Yesterday my illustrator daughter, Carolyn Dee Flores, and I had the pleasure of conducting a joint presentation to a National Writing Project class hosted by The University of Texas-San Antonio. This program, the San Antonio Writing Project, is “dedicated to the improvement of the teaching of writing in Texas classrooms K-college.” 
I presented the writing process from the writer’s perspective while Carolyn presented from the illustrator’s viewpoint. We had fun taking pictures with all the educators in the class and enjoyed a delicious potluck lunch. Go UTSA!
We also had a very pleasant surprise. We came upon a Chihuly window in the building we were in. What luck!
Chihuly Window

ARC: Advance reader’s copy. – Writer’s Digest Weekly Planner

Wednesday, June 12, 2013

Illustrator's Booksigning

Last weekend I attended an illustrator’s booksigning. It was standing-room only. Illustrator Carolyn Dee Flores had a display of some of her original art from the bilingual book she illustrated.  She spoke about the different techniques she used in illustrating Canta, Rana, Canta,/Sing,Froggie,Sing  and her inspiration in creating the book that by the end of the signing had sold out. A couple of museums have already asked and received some of the original art from the book. I am very proud of this young lady. She happens to be my daughter!
The struggle to master a medium, whether it's words, notes, paint, or marble, is the heroic part of making art. -- Chris Van Allsburg

Friday, June 7, 2013

How important are book titles?

When you pick up a book at the library or bookstore, most of the time the title lets you, the reader, know what the book is going to be about. Not always, but most of the time. “Does the Title Fit?” is a post by Elizabeth Bluemle on the Publishers’ Weekly blog that is helpful when you’re trying to think up a title for that book you’re working on.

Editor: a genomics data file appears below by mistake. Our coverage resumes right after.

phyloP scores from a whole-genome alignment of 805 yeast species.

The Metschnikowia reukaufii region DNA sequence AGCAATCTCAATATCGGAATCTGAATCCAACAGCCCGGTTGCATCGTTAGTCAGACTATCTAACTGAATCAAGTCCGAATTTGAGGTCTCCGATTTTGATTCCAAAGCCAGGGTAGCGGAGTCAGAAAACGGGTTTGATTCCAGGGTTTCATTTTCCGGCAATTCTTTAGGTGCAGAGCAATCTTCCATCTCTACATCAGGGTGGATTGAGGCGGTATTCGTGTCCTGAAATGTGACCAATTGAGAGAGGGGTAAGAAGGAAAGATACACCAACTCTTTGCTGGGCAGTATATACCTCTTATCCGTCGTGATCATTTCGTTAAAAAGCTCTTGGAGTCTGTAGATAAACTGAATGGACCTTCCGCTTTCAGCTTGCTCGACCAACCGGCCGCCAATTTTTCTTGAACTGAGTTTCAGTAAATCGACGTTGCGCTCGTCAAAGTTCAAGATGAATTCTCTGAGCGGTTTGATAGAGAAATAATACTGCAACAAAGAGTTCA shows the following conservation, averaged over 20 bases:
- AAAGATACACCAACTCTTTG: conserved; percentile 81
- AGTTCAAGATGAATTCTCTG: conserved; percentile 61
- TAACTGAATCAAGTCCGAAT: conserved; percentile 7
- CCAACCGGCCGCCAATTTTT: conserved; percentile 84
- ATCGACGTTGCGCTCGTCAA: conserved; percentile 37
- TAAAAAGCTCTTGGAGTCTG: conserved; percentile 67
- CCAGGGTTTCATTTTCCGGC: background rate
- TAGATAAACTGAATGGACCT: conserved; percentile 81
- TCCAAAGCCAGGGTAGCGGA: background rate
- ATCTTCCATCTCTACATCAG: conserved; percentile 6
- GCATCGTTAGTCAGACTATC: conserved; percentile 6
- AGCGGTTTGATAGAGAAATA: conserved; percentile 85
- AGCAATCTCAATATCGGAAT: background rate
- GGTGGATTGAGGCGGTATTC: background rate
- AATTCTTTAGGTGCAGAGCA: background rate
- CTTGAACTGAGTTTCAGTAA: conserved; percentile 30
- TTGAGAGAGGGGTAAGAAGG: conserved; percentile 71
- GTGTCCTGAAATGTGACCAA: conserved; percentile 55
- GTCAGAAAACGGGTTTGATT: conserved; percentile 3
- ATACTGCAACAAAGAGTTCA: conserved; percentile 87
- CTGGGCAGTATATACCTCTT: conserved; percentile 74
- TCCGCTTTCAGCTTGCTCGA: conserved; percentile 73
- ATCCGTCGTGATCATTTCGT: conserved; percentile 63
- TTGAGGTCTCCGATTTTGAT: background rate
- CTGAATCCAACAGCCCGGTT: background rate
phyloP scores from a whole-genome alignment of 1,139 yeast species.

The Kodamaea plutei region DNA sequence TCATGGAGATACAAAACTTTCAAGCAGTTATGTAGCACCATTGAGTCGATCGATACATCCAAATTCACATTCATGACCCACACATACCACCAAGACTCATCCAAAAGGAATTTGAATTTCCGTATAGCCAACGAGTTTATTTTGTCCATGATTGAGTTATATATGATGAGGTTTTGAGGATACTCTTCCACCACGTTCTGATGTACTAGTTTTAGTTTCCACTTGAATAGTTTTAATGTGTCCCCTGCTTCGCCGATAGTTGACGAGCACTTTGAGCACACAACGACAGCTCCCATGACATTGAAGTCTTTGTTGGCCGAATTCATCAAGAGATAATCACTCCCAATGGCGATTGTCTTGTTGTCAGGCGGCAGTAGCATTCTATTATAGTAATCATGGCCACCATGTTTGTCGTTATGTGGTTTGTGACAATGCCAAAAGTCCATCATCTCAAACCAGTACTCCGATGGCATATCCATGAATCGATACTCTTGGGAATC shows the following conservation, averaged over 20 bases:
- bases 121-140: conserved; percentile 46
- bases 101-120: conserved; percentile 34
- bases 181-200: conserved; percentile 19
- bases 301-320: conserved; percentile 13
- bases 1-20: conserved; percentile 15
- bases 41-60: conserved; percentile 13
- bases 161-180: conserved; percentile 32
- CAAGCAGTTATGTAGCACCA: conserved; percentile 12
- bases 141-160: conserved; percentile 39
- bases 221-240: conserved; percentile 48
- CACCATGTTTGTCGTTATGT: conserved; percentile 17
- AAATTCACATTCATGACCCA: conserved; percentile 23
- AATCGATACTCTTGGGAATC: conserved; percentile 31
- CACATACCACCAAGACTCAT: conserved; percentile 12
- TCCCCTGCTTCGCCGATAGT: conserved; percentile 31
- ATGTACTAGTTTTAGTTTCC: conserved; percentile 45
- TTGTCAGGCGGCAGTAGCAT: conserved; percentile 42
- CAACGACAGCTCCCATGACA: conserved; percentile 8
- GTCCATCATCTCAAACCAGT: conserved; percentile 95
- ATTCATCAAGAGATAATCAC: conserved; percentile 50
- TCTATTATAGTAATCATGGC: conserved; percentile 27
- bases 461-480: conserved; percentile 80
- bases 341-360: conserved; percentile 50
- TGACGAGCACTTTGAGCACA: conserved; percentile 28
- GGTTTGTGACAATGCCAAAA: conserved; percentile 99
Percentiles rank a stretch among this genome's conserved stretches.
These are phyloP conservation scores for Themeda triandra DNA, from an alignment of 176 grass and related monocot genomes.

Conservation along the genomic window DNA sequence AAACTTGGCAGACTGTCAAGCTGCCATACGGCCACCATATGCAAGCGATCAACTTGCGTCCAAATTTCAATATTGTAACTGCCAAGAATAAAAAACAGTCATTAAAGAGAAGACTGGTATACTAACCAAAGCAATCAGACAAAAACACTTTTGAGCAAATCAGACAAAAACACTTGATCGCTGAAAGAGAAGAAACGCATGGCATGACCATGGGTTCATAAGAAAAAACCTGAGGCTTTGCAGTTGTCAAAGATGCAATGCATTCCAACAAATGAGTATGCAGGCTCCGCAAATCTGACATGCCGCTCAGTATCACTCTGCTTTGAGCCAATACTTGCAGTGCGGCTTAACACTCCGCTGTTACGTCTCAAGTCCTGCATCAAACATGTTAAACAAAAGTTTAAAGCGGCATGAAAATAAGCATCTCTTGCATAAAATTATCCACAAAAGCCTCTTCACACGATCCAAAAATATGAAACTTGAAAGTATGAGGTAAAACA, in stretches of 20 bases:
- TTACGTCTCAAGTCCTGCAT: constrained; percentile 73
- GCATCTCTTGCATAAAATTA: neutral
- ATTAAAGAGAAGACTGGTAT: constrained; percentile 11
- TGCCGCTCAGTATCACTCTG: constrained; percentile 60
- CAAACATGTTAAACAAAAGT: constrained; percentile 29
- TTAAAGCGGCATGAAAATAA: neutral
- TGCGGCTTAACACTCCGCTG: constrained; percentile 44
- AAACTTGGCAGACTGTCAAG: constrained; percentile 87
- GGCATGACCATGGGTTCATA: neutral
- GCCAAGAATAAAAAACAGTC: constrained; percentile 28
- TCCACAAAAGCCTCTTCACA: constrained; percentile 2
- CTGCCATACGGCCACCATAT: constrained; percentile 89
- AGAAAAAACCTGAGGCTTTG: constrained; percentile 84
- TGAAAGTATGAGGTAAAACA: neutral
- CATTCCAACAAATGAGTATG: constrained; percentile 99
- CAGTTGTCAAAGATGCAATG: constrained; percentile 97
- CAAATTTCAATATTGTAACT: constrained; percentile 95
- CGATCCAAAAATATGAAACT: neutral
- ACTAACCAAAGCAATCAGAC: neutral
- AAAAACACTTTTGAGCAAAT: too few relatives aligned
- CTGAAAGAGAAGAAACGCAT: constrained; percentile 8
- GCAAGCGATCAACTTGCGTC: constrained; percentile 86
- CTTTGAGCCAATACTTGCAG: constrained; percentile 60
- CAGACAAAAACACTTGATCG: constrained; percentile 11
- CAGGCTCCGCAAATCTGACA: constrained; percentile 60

Mentioned in her article about what titles should do: “Titles should be clear about subject matter … they should work in concert with the cover art … title words should appeal to kids … titles should intrigue, delight, amuse… be pleasing to the ear.” Read the entire article. You will find it most helpful.
And an update on my two new books, Lupita’s First Dance/El Primer Baile de Lupita, and my second one, Let’s Salsa/Bailemos Salsa – they can be preordered at Amazon right now.  

“The young child’s mind is very much like a poet’s mind.” Charlotte Zolotow

Tuesday, June 4, 2013

2013-2014 Tejas Star Reading List

Great news! My bilingual picture book, Alicia’s Fruity Drinks, has been nominated for the 2013-2014 Tejas Star Reading List
This blog, InkyGirl, has really cool interviews with agents, editors, writers, illustrators, etc. In an interview with Celia Lee, Assistant Editor at Cartwheel Books, she is taking unagented manucripts for two months. See the details. 
Rules, rules. Seems like there’s always rules for something. But take a peek at these “15 things a writer should never do” post on The Writer’s Digest blog. They’re pretty good ones and make a lot of sense. See for yourself.
Jane Yolen and Author
Touch magic--pass it on. -- Jane Yolen
If you’re into writing children’s stories for ezine magazines, here’s an excellent place to submit – The EvelynChristensen blog. They’re open to submissions right now. Have a great writing day!